Its time to say to Open Orthodoxy, toeh atah bah you have gone astray and should seek to return. Torah values must be derived from the Torah and not from secular society; Torah observance must come from an objective commitment to the halachic codes and their traditional interpretation rather than from creative suggestions that contradict Halacha; Torah life must be one of surrender to the Will of God and not to the will of man.
The lengths that some people will go through to lie to themselves and others so they can continue sodomizing each other.
I read the whole Torah carefully, and gay male sex is definitely and specifically prohibited.
Otoh, lesbian sex is not mentioned.
In other words, another clergyman defending his own predilections. How will the Jewish race ever “increase and multiply and fill the earth” if they follow this gay Pied Piper?
“Is it not cruel to condemn an individual from doing that which his biological and genetic makeup demand that he do?”
A murderer might argue the same thing. The Torah is an instruction manual, e.g., Ten Commandments, not Ten Suggestions. I would expect that any exceptions to something so emphatically and repeatedly forbidden would have been made clear in the text, not suddenly discovered some 4000 years later.
Bump for Later.
The logic on adultery should be exactly the same. This rabbi seems to say that if you choose to fool around even though you are not attracted to anyone outside your marriage, that is a sin - but if you really really want to have sex with a person you are not married to, then it’s okay.
it truly is amazing how some men cannot keep their urges under control, and cannot help putting his penis up where the feces comes out, and then state how normal they are!!!
Truly sick some people are.
Is Shlomo a Homo?
When I read that I thought Jeff Dahmer. Yes, that argument for homosexuality as an inate human impulse would apply to a number of impulses. Including murder.
Rabbi Steven Greenberg, who refers to himself as the first openly gay Orthodox rabbi.
Rabbi Steven Greenberg, who refers to himself as the first openly gay Orthodox rabbi.
That's true, there's no direct prohibition so it's less controversial. There are Rabbinic concerns. Particularly regarding long term relationships which interfere with procreation.
Just to be clear, not the author but the Rabbis he's criticizing. Yes, that logic would seem to legitimize any human behaivior stemming from a human "impulse". Which effectively delegitimizes not just the Torah, but most moral decisions and much of western legal systems.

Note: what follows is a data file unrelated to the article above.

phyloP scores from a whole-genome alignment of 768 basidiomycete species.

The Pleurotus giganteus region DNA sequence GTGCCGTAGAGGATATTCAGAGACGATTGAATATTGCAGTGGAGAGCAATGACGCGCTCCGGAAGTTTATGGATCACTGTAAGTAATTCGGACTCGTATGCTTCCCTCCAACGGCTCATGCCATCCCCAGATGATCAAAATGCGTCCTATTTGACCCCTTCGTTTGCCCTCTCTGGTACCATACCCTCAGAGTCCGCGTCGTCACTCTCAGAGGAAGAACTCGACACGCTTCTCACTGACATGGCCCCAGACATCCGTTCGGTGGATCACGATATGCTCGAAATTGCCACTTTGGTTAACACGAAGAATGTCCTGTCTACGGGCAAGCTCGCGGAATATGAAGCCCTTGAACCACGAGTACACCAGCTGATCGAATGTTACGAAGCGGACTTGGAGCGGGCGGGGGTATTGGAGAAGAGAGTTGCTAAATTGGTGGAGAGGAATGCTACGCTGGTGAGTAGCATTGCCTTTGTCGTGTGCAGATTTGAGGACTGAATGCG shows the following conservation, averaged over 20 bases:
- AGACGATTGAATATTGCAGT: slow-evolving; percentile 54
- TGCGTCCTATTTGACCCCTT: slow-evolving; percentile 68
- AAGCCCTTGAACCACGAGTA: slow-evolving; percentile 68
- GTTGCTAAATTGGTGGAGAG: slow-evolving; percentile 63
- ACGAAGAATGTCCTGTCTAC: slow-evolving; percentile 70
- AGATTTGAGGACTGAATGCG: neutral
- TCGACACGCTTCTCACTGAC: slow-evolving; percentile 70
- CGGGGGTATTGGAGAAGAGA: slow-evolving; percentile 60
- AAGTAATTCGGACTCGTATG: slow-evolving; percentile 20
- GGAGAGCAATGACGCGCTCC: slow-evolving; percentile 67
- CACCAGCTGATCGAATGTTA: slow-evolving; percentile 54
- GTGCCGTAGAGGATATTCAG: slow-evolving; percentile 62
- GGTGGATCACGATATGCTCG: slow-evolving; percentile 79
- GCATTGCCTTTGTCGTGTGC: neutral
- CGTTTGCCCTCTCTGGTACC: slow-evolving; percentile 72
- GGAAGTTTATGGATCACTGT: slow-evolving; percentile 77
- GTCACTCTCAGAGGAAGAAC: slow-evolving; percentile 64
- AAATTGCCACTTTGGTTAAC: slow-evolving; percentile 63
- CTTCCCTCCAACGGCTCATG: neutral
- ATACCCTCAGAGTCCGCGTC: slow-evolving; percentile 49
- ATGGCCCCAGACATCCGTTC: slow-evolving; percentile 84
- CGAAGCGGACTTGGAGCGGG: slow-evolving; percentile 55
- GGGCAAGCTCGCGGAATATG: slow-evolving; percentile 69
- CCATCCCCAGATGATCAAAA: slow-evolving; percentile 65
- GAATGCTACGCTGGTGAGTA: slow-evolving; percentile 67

Proverbs 14:12 and 16:25 specifically apply here:
"There is a way which seems right to a man, But its end is the way of death."
I am an Evangelical Zionist but make this personal observation: There’s as many homosexuals in Judaism today as there are ants at a typical church picnic
Today’s left has dismissed the idea that there is virtue in resisting superficial impulses. As I see it, they are missing one of the fundamental core concepts in the Bible/Torah. It’s not terribly important spiritually if you are a vegetarian Jew who abstains from pork. Similarly, it’s not morally significant if you have no sex drive and avoid adultery. Neither form of restraint asks anything of the individual; both people are still putting themselves first.
A “cafeteria Christian”, or the same type of pick-and-choose Jew, one who follows scripture only when it’s what they want anyways, is doing what they would do with no religious guidance at all. Whatever spiritual beliefs they have are not affecting their lives. In the real world, we are all asked (commanded) to do many things, and for each of us that includes hard choices where divine guidance conflicts with our individual desires. The specifics vary among individuals, but all of us have urges that go against what we are told by the law and the prophets.
I know someone very well who has stolen extremely expensive items and exceptionally cheap items many in his past. He gets a kick out of pocketing that “free” candy bar or the flash drive with sensitive proprietary information. He says it’s a daily struggle not to take things that are not being watched, but as far as I know he’s successfully gone several years without even one theft. That’s an accomplishment for him, while for me it would mean nothing. “Do not steal” - he follows that because he now understands that it is a commandment, and that matters.
Whether the issue is stealing, anger, lust, homosexuality, or something else, it is good for us to allow God’s word to guide our lives, especially when that leads to a different path than we would choose on our own. Who would have guessed that God would know best?
I’m not Jewish, but it seems even clearer for them that sex between men is prohibited. Christians that want to make up their own morality simply fit those parts of the Old Testament into “the law” that Jesus changed.
Riskin’s always been a lefty. I think he’s an “animal righter,” too.